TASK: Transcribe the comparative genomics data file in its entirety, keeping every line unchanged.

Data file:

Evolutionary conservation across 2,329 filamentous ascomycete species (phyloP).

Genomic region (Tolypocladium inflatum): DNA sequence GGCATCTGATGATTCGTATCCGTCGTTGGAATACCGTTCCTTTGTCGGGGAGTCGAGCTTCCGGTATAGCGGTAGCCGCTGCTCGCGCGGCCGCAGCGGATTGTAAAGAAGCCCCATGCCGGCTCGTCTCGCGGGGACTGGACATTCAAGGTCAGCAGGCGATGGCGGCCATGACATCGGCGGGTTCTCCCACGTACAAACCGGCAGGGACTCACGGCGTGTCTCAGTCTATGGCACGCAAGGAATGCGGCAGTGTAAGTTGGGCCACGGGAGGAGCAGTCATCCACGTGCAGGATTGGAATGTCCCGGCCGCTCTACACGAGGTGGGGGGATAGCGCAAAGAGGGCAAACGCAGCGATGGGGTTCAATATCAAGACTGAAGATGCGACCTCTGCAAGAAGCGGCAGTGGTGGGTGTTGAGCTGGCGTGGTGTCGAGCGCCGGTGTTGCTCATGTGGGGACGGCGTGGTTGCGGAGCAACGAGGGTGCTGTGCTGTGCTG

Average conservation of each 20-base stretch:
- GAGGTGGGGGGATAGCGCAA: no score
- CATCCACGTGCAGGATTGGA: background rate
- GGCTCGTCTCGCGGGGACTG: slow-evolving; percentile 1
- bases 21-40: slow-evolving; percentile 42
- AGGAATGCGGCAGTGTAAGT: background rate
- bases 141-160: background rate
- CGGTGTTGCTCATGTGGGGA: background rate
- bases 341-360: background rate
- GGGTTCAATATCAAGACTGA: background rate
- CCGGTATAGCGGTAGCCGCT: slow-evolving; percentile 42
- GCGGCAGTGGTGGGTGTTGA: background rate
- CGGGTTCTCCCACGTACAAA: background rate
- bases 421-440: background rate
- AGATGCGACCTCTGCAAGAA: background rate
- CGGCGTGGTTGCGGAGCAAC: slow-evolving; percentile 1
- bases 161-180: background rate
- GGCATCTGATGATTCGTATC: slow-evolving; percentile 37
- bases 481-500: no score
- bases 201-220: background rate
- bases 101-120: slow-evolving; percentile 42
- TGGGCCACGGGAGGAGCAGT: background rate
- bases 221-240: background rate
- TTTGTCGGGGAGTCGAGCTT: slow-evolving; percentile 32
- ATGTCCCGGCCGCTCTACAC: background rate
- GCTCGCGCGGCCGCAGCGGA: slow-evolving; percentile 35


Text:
Evolutionary conservation across 2,329 filamentous ascomycete species (phyloP).

Genomic region (Tolypocladium inflatum): DNA sequence GGCATCTGATGATTCGTATCCGTCGTTGGAATACCGTTCCTTTGTCGGGGAGTCGAGCTTCCGGTATAGCGGTAGCCGCTGCTCGCGCGGCCGCAGCGGATTGTAAAGAAGCCCCATGCCGGCTCGTCTCGCGGGGACTGGACATTCAAGGTCAGCAGGCGATGGCGGCCATGACATCGGCGGGTTCTCCCACGTACAAACCGGCAGGGACTCACGGCGTGTCTCAGTCTATGGCACGCAAGGAATGCGGCAGTGTAAGTTGGGCCACGGGAGGAGCAGTCATCCACGTGCAGGATTGGAATGTCCCGGCCGCTCTACACGAGGTGGGGGGATAGCGCAAAGAGGGCAAACGCAGCGATGGGGTTCAATATCAAGACTGAAGATGCGACCTCTGCAAGAAGCGGCAGTGGTGGGTGTTGAGCTGGCGTGGTGTCGAGCGCCGGTGTTGCTCATGTGGGGACGGCGTGGTTGCGGAGCAACGAGGGTGCTGTGCTGTGCTG

Average conservation of each 20-base stretch:
- GAGGTGGGGGGATAGCGCAA: no score
- CATCCACGTGCAGGATTGGA: background rate
- GGCTCGTCTCGCGGGGACTG: slow-evolving; percentile 1
- bases 21-40: slow-evolving; percentile 42
- AGGAATGCGGCAGTGTAAGT: background rate
- bases 141-160: background rate
- CGGTGTTGCTCATGTGGGGA: background rate
- bases 341-360: background rate
- GGGTTCAATATCAAGACTGA: background rate
- CCGGTATAGCGGTAGCCGCT: slow-evolving; percentile 42
- GCGGCAGTGGTGGGTGTTGA: background rate
- CGGGTTCTCCCACGTACAAA: background rate
- bases 421-440: background rate
- AGATGCGACCTCTGCAAGAA: background rate
- CGGCGTGGTTGCGGAGCAAC: slow-evolving; percentile 1
- bases 161-180: background rate
- GGCATCTGATGATTCGTATC: slow-evolving; percentile 37
- bases 481-500: no score
- bases 201-220: background rate
- bases 101-120: slow-evolving; percentile 42
- TGGGCCACGGGAGGAGCAGT: background rate
- bases 221-240: background rate
- TTTGTCGGGGAGTCGAGCTT: slow-evolving; percentile 32
- ATGTCCCGGCCGCTCTACAC: background rate
- GCTCGCGCGGCCGCAGCGGA: slow-evolving; percentile 35